provide their updates separately. Remember Java, Adobe or iTunes
updates pop up? Linux updates are fast and non-intrusive.
But your mileage may vary - lets look at
some of the 'negatives' of using Linux:
- Please feel free to contact
- Installing new Software:
My biggest gripe. Other then installing software that is in the
Distros Software Repository (which is a simple click) - trying
to figure out how to install software that's downloaded off the
iNet is somewhat of a nightmare. There is no conformity and hard
for a newbie to understand. However - unless you need a real
specialized piece of software this is never a problem using the
included "Software Repository".
- Linux doesn't run some of the serious
production applications: Linux
doesn't run the Adobe Creative Cloud applications. There's no
Photoshop, Illustrator, Lightroom, After Effects, Premiere, and
so forth. Let's go one further. Microsoft Office doesn't run
natively on Linux. Okay, settle down - it runs Open Office or
Libre Office which will more then likely serve your needs. But
Microsoft Office is the standard for Office suites. Simply
because Windows is the dominant operating system there has been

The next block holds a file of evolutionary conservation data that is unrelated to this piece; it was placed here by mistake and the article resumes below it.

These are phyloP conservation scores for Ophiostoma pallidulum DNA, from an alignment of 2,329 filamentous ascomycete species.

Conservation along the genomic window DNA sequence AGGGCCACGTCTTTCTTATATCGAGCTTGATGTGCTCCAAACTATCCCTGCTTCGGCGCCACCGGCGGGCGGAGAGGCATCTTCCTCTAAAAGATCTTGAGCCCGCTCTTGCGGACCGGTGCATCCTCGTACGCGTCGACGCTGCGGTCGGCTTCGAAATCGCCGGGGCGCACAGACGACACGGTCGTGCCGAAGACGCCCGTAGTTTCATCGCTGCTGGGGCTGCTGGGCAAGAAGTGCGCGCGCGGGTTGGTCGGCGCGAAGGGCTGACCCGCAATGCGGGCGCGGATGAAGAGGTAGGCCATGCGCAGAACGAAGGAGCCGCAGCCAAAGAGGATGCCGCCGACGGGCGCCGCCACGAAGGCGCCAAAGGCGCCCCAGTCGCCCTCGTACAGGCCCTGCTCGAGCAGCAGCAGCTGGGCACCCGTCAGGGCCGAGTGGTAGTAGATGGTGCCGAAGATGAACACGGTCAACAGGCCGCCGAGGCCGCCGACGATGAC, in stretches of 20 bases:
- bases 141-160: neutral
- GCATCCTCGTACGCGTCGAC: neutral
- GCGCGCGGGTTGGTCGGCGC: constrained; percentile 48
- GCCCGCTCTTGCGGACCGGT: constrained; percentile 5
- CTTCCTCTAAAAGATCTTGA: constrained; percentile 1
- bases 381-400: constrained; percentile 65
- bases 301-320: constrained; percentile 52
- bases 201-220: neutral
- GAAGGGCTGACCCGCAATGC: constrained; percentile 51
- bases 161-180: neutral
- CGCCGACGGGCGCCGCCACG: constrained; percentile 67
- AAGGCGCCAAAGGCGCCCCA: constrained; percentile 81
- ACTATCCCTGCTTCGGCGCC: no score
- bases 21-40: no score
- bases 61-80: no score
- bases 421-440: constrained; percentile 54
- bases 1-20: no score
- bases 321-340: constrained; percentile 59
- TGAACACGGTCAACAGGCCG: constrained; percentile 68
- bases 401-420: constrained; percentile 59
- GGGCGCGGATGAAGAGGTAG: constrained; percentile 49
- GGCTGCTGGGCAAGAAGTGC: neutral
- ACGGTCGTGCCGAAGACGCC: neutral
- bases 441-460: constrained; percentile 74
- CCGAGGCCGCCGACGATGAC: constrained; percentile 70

more software developed.
- Unsupported OS:
for a business, or person, running mission-critical workloads,
an unsupported operating system is a hard pill to swallow.
- Windows offers familiarity:
Let's face it: Whatever else you might say about Windows, it's
slightly easier to use then Linux. We love our Start menu and
our Task Manager and our system tray. Some of us are even
starting to love our gadgets. Young adults today never had to
use MS-DOS, even if they started using computers at an early
age, so they aren't going to be comfortable at a Linux command
line. Don't get me wrong — Linux has come a long way. But
remember how far back it has had to come from — where just
managing to install the operating system for a non-expert (and
sometimes experts too) was considered a major triumph. There are
still too many things in the Linux world that are expected to be